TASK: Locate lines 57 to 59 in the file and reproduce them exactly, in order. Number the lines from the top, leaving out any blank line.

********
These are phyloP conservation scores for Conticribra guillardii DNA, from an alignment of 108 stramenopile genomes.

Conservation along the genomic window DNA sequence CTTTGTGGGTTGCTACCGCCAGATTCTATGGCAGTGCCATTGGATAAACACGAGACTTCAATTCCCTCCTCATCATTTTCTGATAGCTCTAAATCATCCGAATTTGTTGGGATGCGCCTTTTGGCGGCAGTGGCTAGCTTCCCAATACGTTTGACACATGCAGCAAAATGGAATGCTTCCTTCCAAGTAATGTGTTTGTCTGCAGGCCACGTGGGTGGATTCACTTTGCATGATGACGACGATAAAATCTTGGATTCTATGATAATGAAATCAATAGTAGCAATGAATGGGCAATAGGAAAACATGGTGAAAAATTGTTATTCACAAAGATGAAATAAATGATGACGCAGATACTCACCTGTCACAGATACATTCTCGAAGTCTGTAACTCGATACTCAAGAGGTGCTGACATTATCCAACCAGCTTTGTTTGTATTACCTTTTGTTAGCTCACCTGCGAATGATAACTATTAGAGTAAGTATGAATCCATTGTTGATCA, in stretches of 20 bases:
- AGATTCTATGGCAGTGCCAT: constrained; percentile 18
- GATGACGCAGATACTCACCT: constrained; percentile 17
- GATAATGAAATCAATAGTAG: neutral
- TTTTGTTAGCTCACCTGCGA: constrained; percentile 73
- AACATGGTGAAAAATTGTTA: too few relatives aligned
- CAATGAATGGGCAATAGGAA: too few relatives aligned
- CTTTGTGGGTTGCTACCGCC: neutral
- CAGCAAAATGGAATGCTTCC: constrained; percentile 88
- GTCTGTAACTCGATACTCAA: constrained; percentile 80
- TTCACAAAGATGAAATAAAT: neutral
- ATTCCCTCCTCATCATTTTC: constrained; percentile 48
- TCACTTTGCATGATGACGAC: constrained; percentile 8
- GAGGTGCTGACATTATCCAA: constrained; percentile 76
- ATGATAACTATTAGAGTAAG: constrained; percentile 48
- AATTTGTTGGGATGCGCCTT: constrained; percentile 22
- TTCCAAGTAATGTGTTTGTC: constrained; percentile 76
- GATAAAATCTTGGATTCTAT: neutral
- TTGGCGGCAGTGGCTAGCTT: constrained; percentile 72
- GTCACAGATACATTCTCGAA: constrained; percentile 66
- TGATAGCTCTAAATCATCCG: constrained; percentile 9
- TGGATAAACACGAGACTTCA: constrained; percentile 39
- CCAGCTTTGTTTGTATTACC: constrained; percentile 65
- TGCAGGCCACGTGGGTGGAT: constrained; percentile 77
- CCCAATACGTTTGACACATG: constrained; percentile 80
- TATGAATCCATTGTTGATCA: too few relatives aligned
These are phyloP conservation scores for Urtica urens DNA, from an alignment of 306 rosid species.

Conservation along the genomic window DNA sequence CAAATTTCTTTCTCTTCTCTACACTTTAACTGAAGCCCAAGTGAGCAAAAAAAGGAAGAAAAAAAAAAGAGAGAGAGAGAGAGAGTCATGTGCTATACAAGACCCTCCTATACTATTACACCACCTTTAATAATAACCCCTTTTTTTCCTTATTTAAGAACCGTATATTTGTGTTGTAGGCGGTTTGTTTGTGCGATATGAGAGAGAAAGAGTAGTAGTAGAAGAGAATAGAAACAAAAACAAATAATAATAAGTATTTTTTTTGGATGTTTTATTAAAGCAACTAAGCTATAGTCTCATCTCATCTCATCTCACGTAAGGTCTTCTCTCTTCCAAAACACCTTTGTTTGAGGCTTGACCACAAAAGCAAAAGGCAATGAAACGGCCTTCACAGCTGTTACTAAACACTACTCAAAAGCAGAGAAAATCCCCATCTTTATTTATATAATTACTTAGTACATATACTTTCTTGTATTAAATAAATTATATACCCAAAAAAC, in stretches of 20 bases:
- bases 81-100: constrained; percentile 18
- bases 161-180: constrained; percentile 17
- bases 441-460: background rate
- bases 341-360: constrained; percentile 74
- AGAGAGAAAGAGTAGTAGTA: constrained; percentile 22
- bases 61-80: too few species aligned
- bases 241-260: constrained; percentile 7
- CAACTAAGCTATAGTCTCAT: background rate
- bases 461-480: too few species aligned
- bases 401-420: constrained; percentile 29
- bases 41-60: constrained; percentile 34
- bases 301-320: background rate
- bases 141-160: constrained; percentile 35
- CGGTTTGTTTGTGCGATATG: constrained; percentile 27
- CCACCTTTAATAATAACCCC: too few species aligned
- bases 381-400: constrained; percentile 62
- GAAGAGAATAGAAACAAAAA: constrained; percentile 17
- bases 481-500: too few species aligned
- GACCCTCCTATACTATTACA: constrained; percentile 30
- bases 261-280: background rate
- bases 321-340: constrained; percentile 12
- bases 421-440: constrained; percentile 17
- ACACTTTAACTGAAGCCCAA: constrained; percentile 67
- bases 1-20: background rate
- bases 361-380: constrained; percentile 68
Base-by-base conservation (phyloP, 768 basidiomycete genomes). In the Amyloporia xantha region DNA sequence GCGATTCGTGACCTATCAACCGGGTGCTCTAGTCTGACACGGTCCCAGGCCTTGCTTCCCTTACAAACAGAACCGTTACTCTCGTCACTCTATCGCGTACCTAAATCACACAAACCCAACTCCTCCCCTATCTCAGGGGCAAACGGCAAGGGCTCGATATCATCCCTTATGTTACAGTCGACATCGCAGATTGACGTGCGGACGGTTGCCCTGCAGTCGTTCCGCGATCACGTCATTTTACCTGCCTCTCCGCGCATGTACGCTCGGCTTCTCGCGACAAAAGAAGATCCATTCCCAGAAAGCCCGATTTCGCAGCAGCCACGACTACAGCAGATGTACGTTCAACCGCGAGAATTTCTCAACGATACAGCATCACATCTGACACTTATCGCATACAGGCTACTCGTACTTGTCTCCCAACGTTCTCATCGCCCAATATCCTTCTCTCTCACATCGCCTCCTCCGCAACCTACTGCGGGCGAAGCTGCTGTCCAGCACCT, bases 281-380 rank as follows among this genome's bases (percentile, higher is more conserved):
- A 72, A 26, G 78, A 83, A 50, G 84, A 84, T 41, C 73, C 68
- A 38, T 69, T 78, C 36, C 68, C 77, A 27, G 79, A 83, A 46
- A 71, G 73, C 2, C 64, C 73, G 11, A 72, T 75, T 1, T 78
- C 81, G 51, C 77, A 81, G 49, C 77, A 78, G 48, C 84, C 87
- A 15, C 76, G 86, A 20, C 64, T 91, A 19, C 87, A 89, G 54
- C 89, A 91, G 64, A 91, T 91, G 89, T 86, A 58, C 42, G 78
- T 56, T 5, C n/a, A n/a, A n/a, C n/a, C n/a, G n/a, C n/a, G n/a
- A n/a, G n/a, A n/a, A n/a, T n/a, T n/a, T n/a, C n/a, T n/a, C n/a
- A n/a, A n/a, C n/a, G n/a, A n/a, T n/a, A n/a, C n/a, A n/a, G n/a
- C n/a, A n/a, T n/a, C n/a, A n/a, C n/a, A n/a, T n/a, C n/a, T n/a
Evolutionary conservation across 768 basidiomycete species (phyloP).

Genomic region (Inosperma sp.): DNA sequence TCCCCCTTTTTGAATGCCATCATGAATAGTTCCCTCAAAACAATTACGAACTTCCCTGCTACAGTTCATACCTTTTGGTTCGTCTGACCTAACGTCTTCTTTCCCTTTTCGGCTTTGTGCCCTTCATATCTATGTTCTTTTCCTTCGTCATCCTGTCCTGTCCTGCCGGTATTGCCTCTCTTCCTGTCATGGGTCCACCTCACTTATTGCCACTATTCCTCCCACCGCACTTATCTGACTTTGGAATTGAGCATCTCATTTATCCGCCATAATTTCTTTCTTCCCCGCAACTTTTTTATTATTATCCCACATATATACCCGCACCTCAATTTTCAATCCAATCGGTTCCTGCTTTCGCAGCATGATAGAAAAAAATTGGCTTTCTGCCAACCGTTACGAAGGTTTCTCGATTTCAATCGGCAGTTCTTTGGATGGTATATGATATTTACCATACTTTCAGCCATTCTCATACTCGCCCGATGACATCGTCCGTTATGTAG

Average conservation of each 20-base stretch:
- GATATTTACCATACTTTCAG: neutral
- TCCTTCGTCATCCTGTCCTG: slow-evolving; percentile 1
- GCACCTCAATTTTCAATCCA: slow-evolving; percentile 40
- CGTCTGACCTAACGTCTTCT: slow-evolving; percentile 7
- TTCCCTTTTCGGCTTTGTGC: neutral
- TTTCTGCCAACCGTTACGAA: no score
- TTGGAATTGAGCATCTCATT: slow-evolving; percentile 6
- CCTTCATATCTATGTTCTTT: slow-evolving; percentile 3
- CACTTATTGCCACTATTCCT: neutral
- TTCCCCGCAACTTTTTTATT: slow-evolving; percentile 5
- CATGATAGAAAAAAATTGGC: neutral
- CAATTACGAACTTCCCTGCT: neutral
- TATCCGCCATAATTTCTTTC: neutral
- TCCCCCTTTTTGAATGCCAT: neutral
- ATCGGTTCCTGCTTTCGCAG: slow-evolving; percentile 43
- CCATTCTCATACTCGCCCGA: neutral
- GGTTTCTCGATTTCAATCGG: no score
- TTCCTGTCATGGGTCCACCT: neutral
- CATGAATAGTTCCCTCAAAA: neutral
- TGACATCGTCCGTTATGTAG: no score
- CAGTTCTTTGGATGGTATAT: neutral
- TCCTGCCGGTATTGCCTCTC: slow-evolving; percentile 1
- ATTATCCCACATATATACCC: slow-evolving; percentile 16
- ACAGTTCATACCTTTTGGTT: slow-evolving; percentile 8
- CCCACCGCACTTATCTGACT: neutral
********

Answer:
- A 38, T 69, T 78, C 36, C 68, C 77, A 27, G 79, A 83, A 46
- A 71, G 73, C 2, C 64, C 73, G 11, A 72, T 75, T 1, T 78
- C 81, G 51, C 77, A 81, G 49, C 77, A 78, G 48, C 84, C 87